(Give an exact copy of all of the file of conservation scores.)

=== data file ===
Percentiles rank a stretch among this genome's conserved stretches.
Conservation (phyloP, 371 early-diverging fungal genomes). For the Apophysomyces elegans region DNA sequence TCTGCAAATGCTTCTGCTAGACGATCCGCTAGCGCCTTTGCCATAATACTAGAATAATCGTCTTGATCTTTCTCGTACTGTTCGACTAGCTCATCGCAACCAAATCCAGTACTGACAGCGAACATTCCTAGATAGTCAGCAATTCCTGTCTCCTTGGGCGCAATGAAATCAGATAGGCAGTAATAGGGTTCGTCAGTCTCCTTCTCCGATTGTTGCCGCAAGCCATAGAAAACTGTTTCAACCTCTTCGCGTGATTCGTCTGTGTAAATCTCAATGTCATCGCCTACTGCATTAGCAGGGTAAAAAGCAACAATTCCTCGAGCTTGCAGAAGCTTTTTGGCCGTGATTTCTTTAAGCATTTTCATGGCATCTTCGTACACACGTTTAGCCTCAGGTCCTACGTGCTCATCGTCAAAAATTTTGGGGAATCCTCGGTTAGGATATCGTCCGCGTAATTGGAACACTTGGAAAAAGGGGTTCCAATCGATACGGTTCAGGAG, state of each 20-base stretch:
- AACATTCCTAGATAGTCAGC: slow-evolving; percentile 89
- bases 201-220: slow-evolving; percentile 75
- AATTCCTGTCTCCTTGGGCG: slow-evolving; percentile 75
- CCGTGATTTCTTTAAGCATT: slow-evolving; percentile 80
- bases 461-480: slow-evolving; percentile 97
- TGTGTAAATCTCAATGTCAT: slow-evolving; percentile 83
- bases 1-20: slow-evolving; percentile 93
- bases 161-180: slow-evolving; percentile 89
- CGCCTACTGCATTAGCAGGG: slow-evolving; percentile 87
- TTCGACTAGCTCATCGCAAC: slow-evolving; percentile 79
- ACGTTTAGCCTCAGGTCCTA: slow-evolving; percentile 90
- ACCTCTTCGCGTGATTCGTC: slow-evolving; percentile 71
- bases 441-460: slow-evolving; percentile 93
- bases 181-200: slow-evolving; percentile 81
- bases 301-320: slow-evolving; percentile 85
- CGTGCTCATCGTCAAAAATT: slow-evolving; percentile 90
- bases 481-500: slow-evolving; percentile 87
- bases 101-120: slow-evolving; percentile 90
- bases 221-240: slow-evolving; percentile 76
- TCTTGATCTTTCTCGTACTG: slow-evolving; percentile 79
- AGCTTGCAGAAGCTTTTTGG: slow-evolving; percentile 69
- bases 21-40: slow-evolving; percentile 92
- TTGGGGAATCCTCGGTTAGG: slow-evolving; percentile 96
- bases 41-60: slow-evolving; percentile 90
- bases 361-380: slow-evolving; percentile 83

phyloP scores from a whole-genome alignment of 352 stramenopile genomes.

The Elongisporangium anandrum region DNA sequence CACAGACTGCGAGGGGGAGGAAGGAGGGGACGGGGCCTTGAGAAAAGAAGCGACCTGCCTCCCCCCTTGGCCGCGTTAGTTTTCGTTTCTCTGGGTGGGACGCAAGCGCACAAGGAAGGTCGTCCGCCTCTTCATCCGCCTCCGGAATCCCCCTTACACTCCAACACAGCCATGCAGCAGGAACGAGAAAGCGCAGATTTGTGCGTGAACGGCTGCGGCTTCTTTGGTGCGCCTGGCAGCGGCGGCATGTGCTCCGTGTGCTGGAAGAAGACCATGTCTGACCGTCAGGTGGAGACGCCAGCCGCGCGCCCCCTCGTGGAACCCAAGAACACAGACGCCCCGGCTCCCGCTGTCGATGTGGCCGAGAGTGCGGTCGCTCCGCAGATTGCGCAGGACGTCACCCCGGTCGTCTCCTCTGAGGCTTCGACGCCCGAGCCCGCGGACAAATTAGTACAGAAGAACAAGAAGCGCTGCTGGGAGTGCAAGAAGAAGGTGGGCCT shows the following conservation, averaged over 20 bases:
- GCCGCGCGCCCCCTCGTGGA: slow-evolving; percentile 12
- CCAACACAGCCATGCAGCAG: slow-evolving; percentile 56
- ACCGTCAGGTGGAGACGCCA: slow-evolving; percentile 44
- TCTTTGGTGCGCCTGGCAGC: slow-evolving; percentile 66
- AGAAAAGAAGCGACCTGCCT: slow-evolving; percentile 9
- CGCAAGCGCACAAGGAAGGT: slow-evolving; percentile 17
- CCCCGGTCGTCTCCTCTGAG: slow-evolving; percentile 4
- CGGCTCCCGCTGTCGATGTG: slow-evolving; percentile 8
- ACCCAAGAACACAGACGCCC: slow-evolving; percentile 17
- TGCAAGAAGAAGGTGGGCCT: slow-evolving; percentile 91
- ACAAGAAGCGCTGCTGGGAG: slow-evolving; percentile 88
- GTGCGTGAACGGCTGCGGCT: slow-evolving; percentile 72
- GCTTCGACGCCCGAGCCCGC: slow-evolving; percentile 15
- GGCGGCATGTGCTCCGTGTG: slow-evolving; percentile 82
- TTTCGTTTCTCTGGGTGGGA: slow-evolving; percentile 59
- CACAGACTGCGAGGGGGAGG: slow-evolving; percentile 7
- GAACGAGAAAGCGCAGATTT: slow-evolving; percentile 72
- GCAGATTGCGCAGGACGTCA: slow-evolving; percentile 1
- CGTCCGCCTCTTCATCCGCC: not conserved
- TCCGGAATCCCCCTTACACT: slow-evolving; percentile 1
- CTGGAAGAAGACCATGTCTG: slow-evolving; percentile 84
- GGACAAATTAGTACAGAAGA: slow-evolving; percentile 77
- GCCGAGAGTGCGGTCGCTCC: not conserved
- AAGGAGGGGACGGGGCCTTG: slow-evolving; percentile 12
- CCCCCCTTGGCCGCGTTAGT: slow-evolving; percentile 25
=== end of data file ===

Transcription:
Percentiles rank a stretch among this genome's conserved stretches.
Conservation (phyloP, 371 early-diverging fungal genomes). For the Apophysomyces elegans region DNA sequence TCTGCAAATGCTTCTGCTAGACGATCCGCTAGCGCCTTTGCCATAATACTAGAATAATCGTCTTGATCTTTCTCGTACTGTTCGACTAGCTCATCGCAACCAAATCCAGTACTGACAGCGAACATTCCTAGATAGTCAGCAATTCCTGTCTCCTTGGGCGCAATGAAATCAGATAGGCAGTAATAGGGTTCGTCAGTCTCCTTCTCCGATTGTTGCCGCAAGCCATAGAAAACTGTTTCAACCTCTTCGCGTGATTCGTCTGTGTAAATCTCAATGTCATCGCCTACTGCATTAGCAGGGTAAAAAGCAACAATTCCTCGAGCTTGCAGAAGCTTTTTGGCCGTGATTTCTTTAAGCATTTTCATGGCATCTTCGTACACACGTTTAGCCTCAGGTCCTACGTGCTCATCGTCAAAAATTTTGGGGAATCCTCGGTTAGGATATCGTCCGCGTAATTGGAACACTTGGAAAAAGGGGTTCCAATCGATACGGTTCAGGAG, state of each 20-base stretch:
- AACATTCCTAGATAGTCAGC: slow-evolving; percentile 89
- bases 201-220: slow-evolving; percentile 75
- AATTCCTGTCTCCTTGGGCG: slow-evolving; percentile 75
- CCGTGATTTCTTTAAGCATT: slow-evolving; percentile 80
- bases 461-480: slow-evolving; percentile 97
- TGTGTAAATCTCAATGTCAT: slow-evolving; percentile 83
- bases 1-20: slow-evolving; percentile 93
- bases 161-180: slow-evolving; percentile 89
- CGCCTACTGCATTAGCAGGG: slow-evolving; percentile 87
- TTCGACTAGCTCATCGCAAC: slow-evolving; percentile 79
- ACGTTTAGCCTCAGGTCCTA: slow-evolving; percentile 90
- ACCTCTTCGCGTGATTCGTC: slow-evolving; percentile 71
- bases 441-460: slow-evolving; percentile 93
- bases 181-200: slow-evolving; percentile 81
- bases 301-320: slow-evolving; percentile 85
- CGTGCTCATCGTCAAAAATT: slow-evolving; percentile 90
- bases 481-500: slow-evolving; percentile 87
- bases 101-120: slow-evolving; percentile 90
- bases 221-240: slow-evolving; percentile 76
- TCTTGATCTTTCTCGTACTG: slow-evolving; percentile 79
- AGCTTGCAGAAGCTTTTTGG: slow-evolving; percentile 69
- bases 21-40: slow-evolving; percentile 92
- TTGGGGAATCCTCGGTTAGG: slow-evolving; percentile 96
- bases 41-60: slow-evolving; percentile 90
- bases 361-380: slow-evolving; percentile 83

phyloP scores from a whole-genome alignment of 352 stramenopile genomes.

The Elongisporangium anandrum region DNA sequence CACAGACTGCGAGGGGGAGGAAGGAGGGGACGGGGCCTTGAGAAAAGAAGCGACCTGCCTCCCCCCTTGGCCGCGTTAGTTTTCGTTTCTCTGGGTGGGACGCAAGCGCACAAGGAAGGTCGTCCGCCTCTTCATCCGCCTCCGGAATCCCCCTTACACTCCAACACAGCCATGCAGCAGGAACGAGAAAGCGCAGATTTGTGCGTGAACGGCTGCGGCTTCTTTGGTGCGCCTGGCAGCGGCGGCATGTGCTCCGTGTGCTGGAAGAAGACCATGTCTGACCGTCAGGTGGAGACGCCAGCCGCGCGCCCCCTCGTGGAACCCAAGAACACAGACGCCCCGGCTCCCGCTGTCGATGTGGCCGAGAGTGCGGTCGCTCCGCAGATTGCGCAGGACGTCACCCCGGTCGTCTCCTCTGAGGCTTCGACGCCCGAGCCCGCGGACAAATTAGTACAGAAGAACAAGAAGCGCTGCTGGGAGTGCAAGAAGAAGGTGGGCCT shows the following conservation, averaged over 20 bases:
- GCCGCGCGCCCCCTCGTGGA: slow-evolving; percentile 12
- CCAACACAGCCATGCAGCAG: slow-evolving; percentile 56
- ACCGTCAGGTGGAGACGCCA: slow-evolving; percentile 44
- TCTTTGGTGCGCCTGGCAGC: slow-evolving; percentile 66
- AGAAAAGAAGCGACCTGCCT: slow-evolving; percentile 9
- CGCAAGCGCACAAGGAAGGT: slow-evolving; percentile 17
- CCCCGGTCGTCTCCTCTGAG: slow-evolving; percentile 4
- CGGCTCCCGCTGTCGATGTG: slow-evolving; percentile 8
- ACCCAAGAACACAGACGCCC: slow-evolving; percentile 17
- TGCAAGAAGAAGGTGGGCCT: slow-evolving; percentile 91
- ACAAGAAGCGCTGCTGGGAG: slow-evolving; percentile 88
- GTGCGTGAACGGCTGCGGCT: slow-evolving; percentile 72
- GCTTCGACGCCCGAGCCCGC: slow-evolving; percentile 15
- GGCGGCATGTGCTCCGTGTG: slow-evolving; percentile 82
- TTTCGTTTCTCTGGGTGGGA: slow-evolving; percentile 59
- CACAGACTGCGAGGGGGAGG: slow-evolving; percentile 7
- GAACGAGAAAGCGCAGATTT: slow-evolving; percentile 72
- GCAGATTGCGCAGGACGTCA: slow-evolving; percentile 1
- CGTCCGCCTCTTCATCCGCC: not conserved
- TCCGGAATCCCCCTTACACT: slow-evolving; percentile 1
- CTGGAAGAAGACCATGTCTG: slow-evolving; percentile 84
- GGACAAATTAGTACAGAAGA: slow-evolving; percentile 77
- GCCGAGAGTGCGGTCGCTCC: not conserved
- AAGGAGGGGACGGGGCCTTG: slow-evolving; percentile 12
- CCCCCCTTGGCCGCGTTAGT: slow-evolving; percentile 25